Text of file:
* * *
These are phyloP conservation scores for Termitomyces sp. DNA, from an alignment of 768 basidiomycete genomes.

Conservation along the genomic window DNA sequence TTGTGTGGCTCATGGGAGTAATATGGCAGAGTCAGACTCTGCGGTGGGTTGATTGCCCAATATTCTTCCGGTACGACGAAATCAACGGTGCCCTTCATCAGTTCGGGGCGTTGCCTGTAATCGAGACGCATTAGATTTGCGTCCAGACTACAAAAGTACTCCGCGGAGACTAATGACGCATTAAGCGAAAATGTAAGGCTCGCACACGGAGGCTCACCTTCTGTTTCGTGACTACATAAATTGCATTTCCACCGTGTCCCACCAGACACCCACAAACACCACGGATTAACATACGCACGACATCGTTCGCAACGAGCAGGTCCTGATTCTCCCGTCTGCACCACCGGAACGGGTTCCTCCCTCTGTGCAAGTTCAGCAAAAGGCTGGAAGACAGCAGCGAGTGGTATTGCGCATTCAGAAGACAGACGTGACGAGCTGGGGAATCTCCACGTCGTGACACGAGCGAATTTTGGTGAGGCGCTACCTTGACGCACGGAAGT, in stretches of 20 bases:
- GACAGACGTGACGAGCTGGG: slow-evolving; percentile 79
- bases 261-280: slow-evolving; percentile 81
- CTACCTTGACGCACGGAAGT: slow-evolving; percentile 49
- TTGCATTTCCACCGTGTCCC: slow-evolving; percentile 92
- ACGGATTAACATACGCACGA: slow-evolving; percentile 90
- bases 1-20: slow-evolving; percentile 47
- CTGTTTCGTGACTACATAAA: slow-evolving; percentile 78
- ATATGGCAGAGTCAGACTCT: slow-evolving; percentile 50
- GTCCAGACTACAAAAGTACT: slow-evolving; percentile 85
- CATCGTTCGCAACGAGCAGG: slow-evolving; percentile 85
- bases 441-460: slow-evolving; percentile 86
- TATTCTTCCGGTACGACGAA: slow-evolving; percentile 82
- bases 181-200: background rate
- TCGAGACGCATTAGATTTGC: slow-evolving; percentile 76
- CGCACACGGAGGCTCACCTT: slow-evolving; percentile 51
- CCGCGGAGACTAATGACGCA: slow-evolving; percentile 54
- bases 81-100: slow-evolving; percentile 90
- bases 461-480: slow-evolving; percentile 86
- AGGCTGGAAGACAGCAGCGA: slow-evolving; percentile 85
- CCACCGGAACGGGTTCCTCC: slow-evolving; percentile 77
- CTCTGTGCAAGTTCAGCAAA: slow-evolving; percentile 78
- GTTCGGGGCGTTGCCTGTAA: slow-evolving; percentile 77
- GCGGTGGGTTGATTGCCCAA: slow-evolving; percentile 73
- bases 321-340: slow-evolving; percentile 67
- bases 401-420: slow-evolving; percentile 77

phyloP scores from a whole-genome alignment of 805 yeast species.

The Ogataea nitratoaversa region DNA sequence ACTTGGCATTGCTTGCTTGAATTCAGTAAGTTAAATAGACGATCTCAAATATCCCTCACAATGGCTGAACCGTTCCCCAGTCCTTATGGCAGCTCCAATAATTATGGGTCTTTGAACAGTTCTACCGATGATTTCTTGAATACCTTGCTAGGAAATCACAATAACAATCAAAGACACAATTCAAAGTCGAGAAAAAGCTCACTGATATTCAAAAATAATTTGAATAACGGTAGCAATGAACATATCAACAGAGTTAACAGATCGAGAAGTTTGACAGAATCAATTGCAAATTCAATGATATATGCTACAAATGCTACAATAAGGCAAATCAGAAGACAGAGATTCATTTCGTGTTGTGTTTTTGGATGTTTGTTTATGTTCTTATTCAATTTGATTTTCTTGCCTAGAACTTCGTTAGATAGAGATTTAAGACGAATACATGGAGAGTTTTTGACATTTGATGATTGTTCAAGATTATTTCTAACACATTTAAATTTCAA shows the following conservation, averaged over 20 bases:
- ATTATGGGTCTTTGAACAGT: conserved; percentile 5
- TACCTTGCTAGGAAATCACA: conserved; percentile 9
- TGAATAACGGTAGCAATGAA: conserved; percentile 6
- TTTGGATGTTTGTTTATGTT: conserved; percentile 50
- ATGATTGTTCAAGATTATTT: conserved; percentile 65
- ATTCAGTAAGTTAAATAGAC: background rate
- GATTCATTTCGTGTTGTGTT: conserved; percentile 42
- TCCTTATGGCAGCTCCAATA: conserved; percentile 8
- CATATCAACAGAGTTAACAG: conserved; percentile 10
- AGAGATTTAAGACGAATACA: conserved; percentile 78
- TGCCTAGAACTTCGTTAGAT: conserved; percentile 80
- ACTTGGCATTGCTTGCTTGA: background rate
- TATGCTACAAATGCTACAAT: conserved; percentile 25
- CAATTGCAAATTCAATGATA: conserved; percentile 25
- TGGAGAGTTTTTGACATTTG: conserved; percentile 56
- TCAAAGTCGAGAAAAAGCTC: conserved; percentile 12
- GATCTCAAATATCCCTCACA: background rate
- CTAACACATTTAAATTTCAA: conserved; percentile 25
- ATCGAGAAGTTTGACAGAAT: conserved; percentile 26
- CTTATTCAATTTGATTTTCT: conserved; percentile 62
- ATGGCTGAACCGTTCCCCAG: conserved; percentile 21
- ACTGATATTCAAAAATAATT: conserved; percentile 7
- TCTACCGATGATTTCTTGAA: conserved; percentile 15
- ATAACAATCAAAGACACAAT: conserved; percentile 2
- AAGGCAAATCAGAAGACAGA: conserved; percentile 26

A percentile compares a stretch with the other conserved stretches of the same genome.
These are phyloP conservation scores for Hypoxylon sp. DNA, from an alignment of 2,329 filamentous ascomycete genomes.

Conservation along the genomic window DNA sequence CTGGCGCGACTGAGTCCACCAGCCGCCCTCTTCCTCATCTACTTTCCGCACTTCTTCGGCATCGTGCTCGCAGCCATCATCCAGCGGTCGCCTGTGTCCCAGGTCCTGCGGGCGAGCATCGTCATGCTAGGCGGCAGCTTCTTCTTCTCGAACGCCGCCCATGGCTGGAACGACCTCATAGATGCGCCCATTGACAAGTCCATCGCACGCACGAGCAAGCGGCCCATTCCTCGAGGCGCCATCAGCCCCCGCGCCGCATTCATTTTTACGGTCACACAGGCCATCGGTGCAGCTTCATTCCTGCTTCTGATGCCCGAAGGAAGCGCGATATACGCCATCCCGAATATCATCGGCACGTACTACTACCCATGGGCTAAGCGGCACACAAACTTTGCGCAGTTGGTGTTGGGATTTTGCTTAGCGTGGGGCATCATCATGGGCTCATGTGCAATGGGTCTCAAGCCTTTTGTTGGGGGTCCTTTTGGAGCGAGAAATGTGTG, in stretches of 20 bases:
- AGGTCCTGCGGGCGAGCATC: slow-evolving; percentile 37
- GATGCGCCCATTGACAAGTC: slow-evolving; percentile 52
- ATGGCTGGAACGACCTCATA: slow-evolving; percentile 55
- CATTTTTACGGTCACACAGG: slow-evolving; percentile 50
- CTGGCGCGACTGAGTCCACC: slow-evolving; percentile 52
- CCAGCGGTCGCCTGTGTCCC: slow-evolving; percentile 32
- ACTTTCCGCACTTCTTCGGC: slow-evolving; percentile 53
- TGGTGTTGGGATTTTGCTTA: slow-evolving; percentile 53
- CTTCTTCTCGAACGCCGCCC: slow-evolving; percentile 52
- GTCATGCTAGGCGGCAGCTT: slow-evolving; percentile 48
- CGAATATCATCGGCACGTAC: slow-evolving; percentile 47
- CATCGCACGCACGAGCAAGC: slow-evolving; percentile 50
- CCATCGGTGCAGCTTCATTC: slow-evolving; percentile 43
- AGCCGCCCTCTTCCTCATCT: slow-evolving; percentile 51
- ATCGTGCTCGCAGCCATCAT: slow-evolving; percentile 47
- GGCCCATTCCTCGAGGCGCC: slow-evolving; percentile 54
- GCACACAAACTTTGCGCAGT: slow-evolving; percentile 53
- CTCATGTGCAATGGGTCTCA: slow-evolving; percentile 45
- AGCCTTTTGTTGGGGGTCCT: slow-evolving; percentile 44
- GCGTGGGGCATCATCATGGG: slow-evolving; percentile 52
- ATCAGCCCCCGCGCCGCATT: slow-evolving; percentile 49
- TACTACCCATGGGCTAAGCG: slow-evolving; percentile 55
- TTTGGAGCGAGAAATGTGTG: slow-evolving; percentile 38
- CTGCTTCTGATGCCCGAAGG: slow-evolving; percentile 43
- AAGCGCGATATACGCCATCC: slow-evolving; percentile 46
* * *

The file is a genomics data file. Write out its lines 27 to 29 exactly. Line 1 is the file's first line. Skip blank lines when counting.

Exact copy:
- bases 401-420: slow-evolving; percentile 77

phyloP scores from a whole-genome alignment of 805 yeast species.

The Ogataea nitratoaversa region DNA sequence ACTTGGCATTGCTTGCTTGAATTCAGTAAGTTAAATAGACGATCTCAAATATCCCTCACAATGGCTGAACCGTTCCCCAGTCCTTATGGCAGCTCCAATAATTATGGGTCTTTGAACAGTTCTACCGATGATTTCTTGAATACCTTGCTAGGAAATCACAATAACAATCAAAGACACAATTCAAAGTCGAGAAAAAGCTCACTGATATTCAAAAATAATTTGAATAACGGTAGCAATGAACATATCAACAGAGTTAACAGATCGAGAAGTTTGACAGAATCAATTGCAAATTCAATGATATATGCTACAAATGCTACAATAAGGCAAATCAGAAGACAGAGATTCATTTCGTGTTGTGTTTTTGGATGTTTGTTTATGTTCTTATTCAATTTGATTTTCTTGCCTAGAACTTCGTTAGATAGAGATTTAAGACGAATACATGGAGAGTTTTTGACATTTGATGATTGTTCAAGATTATTTCTAACACATTTAAATTTCAA shows the following conservation, averaged over 20 bases: